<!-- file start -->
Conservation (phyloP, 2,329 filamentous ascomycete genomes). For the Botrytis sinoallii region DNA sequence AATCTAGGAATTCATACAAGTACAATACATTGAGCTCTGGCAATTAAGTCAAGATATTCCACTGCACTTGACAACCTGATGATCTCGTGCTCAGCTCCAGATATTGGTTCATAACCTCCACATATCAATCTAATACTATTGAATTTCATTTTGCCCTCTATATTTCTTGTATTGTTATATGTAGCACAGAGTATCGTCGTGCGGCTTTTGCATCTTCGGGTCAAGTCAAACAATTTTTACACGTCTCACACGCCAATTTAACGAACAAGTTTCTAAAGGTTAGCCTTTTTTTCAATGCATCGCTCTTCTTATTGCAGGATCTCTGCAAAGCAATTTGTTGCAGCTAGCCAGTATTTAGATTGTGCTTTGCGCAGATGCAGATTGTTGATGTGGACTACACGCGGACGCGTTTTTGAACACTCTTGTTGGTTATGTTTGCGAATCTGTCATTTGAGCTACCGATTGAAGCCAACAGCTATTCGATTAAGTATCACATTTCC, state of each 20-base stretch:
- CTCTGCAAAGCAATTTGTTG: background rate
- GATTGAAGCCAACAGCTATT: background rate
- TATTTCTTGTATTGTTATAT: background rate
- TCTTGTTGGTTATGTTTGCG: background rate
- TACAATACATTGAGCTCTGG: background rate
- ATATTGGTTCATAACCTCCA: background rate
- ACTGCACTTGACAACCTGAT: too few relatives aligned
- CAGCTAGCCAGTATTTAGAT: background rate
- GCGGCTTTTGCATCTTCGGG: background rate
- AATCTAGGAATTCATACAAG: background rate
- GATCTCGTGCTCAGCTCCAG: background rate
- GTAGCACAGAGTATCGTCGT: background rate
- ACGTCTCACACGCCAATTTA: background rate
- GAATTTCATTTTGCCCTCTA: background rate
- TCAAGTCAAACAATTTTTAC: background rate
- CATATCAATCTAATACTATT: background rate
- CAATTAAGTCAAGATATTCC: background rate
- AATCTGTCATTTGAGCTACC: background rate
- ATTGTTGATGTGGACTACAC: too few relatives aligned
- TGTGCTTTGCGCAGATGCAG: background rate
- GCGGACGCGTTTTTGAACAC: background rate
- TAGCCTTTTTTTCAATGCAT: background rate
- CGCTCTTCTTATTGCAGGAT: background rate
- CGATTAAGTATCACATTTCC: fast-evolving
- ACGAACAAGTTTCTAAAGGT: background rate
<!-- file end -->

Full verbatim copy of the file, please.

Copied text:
Conservation (phyloP, 2,329 filamentous ascomycete genomes). For the Botrytis sinoallii region DNA sequence AATCTAGGAATTCATACAAGTACAATACATTGAGCTCTGGCAATTAAGTCAAGATATTCCACTGCACTTGACAACCTGATGATCTCGTGCTCAGCTCCAGATATTGGTTCATAACCTCCACATATCAATCTAATACTATTGAATTTCATTTTGCCCTCTATATTTCTTGTATTGTTATATGTAGCACAGAGTATCGTCGTGCGGCTTTTGCATCTTCGGGTCAAGTCAAACAATTTTTACACGTCTCACACGCCAATTTAACGAACAAGTTTCTAAAGGTTAGCCTTTTTTTCAATGCATCGCTCTTCTTATTGCAGGATCTCTGCAAAGCAATTTGTTGCAGCTAGCCAGTATTTAGATTGTGCTTTGCGCAGATGCAGATTGTTGATGTGGACTACACGCGGACGCGTTTTTGAACACTCTTGTTGGTTATGTTTGCGAATCTGTCATTTGAGCTACCGATTGAAGCCAACAGCTATTCGATTAAGTATCACATTTCC, state of each 20-base stretch:
- CTCTGCAAAGCAATTTGTTG: background rate
- GATTGAAGCCAACAGCTATT: background rate
- TATTTCTTGTATTGTTATAT: background rate
- TCTTGTTGGTTATGTTTGCG: background rate
- TACAATACATTGAGCTCTGG: background rate
- ATATTGGTTCATAACCTCCA: background rate
- ACTGCACTTGACAACCTGAT: too few relatives aligned
- CAGCTAGCCAGTATTTAGAT: background rate
- GCGGCTTTTGCATCTTCGGG: background rate
- AATCTAGGAATTCATACAAG: background rate
- GATCTCGTGCTCAGCTCCAG: background rate
- GTAGCACAGAGTATCGTCGT: background rate
- ACGTCTCACACGCCAATTTA: background rate
- GAATTTCATTTTGCCCTCTA: background rate
- TCAAGTCAAACAATTTTTAC: background rate
- CATATCAATCTAATACTATT: background rate
- CAATTAAGTCAAGATATTCC: background rate
- AATCTGTCATTTGAGCTACC: background rate
- ATTGTTGATGTGGACTACAC: too few relatives aligned
- TGTGCTTTGCGCAGATGCAG: background rate
- GCGGACGCGTTTTTGAACAC: background rate
- TAGCCTTTTTTTCAATGCAT: background rate
- CGCTCTTCTTATTGCAGGAT: background rate
- CGATTAAGTATCACATTTCC: fast-evolving
- ACGAACAAGTTTCTAAAGGT: background rate